Bringas expects to be able to have Samahan's EMR capability fully operational by 2009. In the meantime, his office's hard-earned expertise in implementing technology to deal with rapid changes in the healthcare policy environment has made him and his staff in-demand among other clinics in the southern California area.
"We're actually in the process of establishing a separate entity of Operation Samahan that will offer technical services [to other clinics]," he says. "In fact, we're already supporting another clinic that's twice our size for their technical needs. With my knowledge of MegaWest, I can help them. But they're on the verge of changing their system, and they're looking very hard [at their options]. Are they going to a proprietary system that costs hundreds of thousands of dollars? We can help them compare the system we have, and with all these features, to a proprietary system that's five times the cost just to acquire it."
CEO San Juan continues to be a staunch supporter of Samahan's partnership with ClearHealth and his IT department's continued drive to innovate the way the clinic operates. It helps that Samahan has been able to achieve significant cost savings since switching over to the new program, having reduced the percentage of its budget that had previously been dedicated to maintenance and support.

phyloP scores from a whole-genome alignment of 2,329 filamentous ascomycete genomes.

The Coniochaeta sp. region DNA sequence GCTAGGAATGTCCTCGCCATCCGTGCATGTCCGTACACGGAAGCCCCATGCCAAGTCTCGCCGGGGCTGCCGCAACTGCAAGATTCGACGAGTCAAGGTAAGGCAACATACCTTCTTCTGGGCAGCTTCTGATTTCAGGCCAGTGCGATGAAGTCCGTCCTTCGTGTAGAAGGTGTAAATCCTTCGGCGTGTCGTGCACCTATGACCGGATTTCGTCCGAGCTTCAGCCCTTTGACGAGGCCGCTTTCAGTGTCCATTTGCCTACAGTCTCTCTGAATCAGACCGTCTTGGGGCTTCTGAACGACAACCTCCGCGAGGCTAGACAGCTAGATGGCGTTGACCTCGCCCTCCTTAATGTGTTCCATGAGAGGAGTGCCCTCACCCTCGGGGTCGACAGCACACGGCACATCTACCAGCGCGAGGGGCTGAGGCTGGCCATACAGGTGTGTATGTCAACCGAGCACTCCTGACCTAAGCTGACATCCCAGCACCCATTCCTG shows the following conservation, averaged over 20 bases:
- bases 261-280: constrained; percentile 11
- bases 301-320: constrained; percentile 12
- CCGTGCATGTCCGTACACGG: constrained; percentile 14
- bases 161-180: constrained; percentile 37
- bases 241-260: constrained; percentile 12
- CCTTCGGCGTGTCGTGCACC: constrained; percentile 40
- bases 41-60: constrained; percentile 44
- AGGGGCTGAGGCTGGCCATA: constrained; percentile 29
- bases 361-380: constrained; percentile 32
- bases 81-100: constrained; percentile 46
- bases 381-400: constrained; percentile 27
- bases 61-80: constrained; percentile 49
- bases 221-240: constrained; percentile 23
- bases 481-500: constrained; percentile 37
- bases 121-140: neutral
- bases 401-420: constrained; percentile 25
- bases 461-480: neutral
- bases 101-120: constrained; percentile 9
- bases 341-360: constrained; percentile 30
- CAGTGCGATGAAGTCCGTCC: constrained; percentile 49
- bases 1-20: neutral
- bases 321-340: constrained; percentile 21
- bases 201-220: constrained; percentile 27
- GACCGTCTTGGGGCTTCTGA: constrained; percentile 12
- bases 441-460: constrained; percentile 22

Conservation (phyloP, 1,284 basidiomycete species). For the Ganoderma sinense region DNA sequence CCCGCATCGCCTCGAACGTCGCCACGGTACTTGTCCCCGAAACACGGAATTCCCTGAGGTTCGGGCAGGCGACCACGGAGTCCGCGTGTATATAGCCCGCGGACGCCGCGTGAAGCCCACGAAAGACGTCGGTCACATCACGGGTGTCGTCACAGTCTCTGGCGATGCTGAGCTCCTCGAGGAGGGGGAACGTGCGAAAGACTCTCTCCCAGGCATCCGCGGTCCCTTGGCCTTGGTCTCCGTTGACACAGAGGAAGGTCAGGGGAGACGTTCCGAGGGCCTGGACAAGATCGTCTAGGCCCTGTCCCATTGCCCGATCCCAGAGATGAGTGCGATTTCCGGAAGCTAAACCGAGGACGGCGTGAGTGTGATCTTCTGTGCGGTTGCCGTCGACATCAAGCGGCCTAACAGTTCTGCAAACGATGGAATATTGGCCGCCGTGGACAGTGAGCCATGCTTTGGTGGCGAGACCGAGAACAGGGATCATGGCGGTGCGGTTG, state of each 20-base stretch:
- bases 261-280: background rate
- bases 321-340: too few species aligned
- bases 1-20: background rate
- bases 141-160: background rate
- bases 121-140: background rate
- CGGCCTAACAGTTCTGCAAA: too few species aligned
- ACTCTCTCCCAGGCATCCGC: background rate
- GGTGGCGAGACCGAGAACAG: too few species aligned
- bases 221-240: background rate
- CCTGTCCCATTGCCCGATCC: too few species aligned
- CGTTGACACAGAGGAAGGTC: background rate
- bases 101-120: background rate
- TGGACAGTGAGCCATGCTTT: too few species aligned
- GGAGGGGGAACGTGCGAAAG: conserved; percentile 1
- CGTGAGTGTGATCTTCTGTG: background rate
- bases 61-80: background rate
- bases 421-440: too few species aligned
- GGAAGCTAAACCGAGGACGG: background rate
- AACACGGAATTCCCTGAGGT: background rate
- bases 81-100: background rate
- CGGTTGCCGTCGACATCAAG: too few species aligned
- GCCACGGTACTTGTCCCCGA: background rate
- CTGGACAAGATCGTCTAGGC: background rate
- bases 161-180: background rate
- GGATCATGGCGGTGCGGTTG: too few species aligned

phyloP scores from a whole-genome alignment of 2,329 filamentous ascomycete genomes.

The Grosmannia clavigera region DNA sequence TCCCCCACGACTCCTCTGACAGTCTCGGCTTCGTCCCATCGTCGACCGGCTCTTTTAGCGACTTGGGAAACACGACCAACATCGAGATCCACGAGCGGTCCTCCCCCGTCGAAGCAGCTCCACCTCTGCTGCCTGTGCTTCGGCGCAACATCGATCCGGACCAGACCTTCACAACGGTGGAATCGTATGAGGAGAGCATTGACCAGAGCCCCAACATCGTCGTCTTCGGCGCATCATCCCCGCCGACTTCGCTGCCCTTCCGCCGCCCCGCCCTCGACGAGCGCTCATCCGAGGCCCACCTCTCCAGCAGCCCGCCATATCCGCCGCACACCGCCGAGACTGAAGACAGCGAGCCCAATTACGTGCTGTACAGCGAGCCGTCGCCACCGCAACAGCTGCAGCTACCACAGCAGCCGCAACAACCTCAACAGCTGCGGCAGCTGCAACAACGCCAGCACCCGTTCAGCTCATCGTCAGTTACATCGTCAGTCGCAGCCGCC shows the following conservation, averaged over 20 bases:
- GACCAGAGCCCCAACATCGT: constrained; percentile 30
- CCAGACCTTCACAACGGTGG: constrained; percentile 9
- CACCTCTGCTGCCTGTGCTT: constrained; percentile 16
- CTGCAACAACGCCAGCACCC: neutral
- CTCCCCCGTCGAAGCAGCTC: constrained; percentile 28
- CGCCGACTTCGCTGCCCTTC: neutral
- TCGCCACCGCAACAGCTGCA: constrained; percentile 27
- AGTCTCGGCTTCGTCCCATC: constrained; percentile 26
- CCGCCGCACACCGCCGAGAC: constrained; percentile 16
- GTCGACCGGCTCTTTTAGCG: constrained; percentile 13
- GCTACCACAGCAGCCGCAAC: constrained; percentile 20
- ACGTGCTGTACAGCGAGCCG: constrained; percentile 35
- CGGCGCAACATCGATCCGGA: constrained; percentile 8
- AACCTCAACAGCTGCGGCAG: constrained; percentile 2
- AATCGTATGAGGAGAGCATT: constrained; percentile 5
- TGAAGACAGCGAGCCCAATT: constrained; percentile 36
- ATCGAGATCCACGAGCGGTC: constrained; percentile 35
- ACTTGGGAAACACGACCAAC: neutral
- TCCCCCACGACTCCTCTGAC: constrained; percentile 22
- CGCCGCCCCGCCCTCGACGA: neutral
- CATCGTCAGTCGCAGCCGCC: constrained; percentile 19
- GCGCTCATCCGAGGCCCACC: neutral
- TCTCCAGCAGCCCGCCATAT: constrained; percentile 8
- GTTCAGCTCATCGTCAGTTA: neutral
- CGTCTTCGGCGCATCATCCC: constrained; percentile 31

Bringas says that the biggest impact they've seen to their bottom line since the migration has been the improvements in cash flow. "We're getting a one-week turnaround with our claims now; with MegaWest we would see a two- to three-week turnaround. Community clinics don't have that big reserve, and one week of delayed payments can [cripple] your company because that's your bottom line."
Of course, the executives aren't the only ones happy with the new software regime.
"At some point, [the staff] were reluctant, but then they saw the system," Bringas says. "MegaWest is actually text-based, so it's all command-line driven. So I had older staff members who weren't very familiar with the mouse, and they were saying, 'Well, I don't know how to use this because it's all a graphical interface.' It's not so much open source or proprietary, because they don't really know the difference. They just see what's on the screen. When I showed them ClearHealth, which is Web-based, the younger staff got it. It was zero training [for them] because they're very familiar with the Internet. With the older staff, it was just a matter of getting used to the mouse."
Bringas eventually wants to make the entire clinic operate only on open source software. At the moment the staff uses OpenOffice.org, but he also has plans to replace all of the Windows terminals with desktop Linux machines. He continues to search for an outside investor to fund the project.
In the meantime he's basking in the positive feedback from fellow staff members pleased with the new system. "They don't even talk about MegaWest anymore. If I told them that we were going back to MegaWest, they'd probably kill me."